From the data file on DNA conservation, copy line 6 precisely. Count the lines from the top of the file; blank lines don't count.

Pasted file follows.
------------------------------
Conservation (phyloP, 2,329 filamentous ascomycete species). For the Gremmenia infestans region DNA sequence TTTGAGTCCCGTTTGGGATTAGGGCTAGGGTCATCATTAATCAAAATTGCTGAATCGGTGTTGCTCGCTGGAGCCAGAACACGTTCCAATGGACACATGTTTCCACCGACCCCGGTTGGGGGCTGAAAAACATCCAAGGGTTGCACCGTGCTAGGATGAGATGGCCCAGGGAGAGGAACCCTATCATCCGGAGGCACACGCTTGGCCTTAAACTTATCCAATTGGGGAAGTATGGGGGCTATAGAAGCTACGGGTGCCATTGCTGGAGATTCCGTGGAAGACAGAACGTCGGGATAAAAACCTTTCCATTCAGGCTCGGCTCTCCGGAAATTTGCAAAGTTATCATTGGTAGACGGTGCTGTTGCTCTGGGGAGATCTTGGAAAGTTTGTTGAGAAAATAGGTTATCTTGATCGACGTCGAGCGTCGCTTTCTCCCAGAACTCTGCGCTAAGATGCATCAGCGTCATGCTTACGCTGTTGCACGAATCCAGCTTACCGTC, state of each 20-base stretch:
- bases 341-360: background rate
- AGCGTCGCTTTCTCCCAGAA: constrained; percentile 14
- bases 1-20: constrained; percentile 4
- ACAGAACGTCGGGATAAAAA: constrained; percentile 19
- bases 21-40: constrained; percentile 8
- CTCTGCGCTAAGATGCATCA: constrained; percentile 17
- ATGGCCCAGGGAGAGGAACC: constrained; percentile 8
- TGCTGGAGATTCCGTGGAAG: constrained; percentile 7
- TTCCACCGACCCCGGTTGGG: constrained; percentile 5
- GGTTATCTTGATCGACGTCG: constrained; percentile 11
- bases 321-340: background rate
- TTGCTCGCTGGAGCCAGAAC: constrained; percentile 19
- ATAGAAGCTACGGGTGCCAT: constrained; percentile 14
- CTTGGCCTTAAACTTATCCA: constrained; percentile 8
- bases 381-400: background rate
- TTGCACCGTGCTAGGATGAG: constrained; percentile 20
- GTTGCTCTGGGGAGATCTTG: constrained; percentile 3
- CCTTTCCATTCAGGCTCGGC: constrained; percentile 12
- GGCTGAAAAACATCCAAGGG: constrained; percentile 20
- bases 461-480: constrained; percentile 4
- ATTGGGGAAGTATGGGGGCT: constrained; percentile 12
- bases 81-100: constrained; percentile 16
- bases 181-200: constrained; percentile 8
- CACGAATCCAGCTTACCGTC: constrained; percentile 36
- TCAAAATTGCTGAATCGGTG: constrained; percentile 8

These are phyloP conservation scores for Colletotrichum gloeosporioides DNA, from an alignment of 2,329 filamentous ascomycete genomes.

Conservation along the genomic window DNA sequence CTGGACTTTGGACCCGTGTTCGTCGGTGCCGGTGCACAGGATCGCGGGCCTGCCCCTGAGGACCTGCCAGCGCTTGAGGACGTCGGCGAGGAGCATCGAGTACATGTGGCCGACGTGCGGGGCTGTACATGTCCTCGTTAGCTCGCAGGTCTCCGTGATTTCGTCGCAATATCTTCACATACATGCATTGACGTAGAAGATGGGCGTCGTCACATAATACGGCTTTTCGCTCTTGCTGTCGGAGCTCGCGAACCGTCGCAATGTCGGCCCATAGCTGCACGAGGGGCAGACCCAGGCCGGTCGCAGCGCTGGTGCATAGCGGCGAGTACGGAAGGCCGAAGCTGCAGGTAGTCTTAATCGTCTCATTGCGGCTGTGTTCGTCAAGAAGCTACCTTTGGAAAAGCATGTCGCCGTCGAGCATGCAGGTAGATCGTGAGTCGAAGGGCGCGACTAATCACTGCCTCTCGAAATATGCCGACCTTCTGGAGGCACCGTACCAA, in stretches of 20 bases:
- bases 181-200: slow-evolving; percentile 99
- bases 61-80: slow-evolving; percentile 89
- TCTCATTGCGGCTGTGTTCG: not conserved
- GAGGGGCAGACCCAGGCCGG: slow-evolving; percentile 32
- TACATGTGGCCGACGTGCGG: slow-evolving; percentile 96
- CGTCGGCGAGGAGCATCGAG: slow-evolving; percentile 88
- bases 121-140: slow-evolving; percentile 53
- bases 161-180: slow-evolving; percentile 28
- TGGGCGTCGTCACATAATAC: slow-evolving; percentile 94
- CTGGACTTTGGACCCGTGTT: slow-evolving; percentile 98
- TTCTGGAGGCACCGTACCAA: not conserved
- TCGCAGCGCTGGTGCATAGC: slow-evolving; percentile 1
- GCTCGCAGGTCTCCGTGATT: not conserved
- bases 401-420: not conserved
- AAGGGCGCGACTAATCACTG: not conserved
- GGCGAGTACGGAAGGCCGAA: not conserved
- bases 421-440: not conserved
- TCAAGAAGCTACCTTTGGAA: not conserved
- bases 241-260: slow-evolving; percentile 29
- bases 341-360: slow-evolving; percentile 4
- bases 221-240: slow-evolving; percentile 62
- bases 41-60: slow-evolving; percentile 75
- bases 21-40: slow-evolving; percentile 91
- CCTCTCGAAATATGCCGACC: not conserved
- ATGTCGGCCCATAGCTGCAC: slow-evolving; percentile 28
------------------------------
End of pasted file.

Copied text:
- bases 21-40: constrained; percentile 8